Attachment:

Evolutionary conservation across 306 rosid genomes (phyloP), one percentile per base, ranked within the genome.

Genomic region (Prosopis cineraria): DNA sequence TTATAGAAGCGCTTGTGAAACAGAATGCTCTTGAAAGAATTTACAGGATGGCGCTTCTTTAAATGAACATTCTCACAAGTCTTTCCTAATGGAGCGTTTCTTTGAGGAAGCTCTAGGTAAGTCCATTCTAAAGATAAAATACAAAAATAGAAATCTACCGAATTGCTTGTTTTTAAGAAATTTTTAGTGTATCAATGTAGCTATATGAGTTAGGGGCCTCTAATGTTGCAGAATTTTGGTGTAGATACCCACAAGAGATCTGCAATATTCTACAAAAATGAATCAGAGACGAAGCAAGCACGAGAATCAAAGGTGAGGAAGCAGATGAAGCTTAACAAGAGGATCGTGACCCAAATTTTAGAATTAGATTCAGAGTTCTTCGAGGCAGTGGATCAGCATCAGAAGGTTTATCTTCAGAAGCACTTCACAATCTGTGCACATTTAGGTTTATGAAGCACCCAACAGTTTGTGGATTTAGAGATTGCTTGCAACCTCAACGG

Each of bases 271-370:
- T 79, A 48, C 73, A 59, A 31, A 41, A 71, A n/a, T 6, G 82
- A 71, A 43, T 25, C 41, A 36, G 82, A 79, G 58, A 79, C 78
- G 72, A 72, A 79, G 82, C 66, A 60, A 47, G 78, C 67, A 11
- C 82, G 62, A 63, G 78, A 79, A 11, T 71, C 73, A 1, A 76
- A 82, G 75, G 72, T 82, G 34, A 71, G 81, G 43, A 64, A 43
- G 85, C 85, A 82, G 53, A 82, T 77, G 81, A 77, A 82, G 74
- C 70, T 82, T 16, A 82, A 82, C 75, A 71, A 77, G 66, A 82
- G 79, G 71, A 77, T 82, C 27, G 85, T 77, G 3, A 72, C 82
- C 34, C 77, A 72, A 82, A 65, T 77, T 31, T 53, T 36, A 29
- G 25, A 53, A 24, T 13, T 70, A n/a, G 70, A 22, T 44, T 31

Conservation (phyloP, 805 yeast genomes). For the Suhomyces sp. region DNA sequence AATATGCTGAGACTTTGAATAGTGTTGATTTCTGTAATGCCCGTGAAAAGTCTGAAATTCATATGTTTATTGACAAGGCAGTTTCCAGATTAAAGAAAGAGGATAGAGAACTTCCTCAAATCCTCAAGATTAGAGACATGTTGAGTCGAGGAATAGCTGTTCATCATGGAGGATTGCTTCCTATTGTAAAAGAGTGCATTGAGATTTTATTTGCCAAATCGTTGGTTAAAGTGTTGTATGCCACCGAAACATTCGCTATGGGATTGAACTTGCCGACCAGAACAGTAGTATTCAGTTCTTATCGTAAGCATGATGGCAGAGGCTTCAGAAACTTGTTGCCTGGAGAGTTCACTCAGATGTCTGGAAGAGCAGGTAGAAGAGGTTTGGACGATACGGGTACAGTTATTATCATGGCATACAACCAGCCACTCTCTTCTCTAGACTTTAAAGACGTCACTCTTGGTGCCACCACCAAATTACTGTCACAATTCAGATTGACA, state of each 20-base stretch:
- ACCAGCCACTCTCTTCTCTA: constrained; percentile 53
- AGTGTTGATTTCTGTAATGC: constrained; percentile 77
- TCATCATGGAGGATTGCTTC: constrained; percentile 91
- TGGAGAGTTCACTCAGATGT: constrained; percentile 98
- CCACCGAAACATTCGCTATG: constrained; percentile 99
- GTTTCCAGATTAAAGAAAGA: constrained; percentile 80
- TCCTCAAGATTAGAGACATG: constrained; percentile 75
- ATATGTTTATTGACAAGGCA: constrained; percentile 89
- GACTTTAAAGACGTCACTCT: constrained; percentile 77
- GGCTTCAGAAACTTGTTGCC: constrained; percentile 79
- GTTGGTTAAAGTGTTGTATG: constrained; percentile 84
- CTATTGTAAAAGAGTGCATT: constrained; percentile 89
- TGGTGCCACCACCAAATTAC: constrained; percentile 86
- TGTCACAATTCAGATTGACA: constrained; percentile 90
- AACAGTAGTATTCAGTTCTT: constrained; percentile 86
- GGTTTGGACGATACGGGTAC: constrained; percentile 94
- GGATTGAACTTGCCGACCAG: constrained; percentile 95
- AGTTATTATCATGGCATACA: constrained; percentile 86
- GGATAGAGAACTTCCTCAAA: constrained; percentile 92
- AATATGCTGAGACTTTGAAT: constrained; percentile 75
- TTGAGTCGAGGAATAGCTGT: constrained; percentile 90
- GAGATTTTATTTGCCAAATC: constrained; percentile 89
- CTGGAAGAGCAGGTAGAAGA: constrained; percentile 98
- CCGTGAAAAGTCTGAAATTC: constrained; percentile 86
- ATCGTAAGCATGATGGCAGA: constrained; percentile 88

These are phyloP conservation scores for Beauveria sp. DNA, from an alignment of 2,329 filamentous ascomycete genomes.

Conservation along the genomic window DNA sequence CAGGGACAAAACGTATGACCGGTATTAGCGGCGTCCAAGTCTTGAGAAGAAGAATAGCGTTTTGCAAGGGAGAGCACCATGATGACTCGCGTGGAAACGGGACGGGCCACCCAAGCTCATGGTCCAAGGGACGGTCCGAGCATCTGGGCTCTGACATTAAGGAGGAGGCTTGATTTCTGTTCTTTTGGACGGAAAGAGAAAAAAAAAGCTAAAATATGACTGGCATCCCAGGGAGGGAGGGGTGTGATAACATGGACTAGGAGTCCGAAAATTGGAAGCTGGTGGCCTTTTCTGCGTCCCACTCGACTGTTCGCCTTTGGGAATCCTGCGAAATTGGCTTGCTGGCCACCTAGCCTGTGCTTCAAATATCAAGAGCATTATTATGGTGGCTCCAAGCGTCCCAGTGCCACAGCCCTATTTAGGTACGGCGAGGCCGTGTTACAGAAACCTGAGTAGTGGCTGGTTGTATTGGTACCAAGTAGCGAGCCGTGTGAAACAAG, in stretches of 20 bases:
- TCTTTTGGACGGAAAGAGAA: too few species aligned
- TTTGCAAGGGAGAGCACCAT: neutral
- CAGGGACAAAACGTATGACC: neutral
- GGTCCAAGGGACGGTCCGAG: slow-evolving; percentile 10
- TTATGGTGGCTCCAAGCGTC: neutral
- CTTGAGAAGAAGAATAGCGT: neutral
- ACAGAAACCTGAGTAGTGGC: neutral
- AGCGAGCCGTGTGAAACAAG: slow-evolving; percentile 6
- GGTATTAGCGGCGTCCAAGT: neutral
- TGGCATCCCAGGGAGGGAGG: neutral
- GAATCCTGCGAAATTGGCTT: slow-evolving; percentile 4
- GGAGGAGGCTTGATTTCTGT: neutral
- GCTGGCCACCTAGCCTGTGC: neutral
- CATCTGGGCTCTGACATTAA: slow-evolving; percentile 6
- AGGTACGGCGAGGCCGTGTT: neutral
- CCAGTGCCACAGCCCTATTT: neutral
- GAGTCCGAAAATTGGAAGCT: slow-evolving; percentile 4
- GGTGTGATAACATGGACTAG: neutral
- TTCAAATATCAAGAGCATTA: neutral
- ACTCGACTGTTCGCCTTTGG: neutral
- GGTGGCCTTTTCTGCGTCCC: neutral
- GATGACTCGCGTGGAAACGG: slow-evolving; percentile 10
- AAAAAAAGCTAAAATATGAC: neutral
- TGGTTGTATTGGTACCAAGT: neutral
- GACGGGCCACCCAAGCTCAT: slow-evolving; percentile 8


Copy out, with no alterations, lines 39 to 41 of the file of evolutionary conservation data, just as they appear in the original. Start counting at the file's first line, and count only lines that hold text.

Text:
- ATCGTAAGCATGATGGCAGA: constrained; percentile 88

These are phyloP conservation scores for Beauveria sp. DNA, from an alignment of 2,329 filamentous ascomycete genomes.

Conservation along the genomic window DNA sequence CAGGGACAAAACGTATGACCGGTATTAGCGGCGTCCAAGTCTTGAGAAGAAGAATAGCGTTTTGCAAGGGAGAGCACCATGATGACTCGCGTGGAAACGGGACGGGCCACCCAAGCTCATGGTCCAAGGGACGGTCCGAGCATCTGGGCTCTGACATTAAGGAGGAGGCTTGATTTCTGTTCTTTTGGACGGAAAGAGAAAAAAAAAGCTAAAATATGACTGGCATCCCAGGGAGGGAGGGGTGTGATAACATGGACTAGGAGTCCGAAAATTGGAAGCTGGTGGCCTTTTCTGCGTCCCACTCGACTGTTCGCCTTTGGGAATCCTGCGAAATTGGCTTGCTGGCCACCTAGCCTGTGCTTCAAATATCAAGAGCATTATTATGGTGGCTCCAAGCGTCCCAGTGCCACAGCCCTATTTAGGTACGGCGAGGCCGTGTTACAGAAACCTGAGTAGTGGCTGGTTGTATTGGTACCAAGTAGCGAGCCGTGTGAAACAAG, in stretches of 20 bases: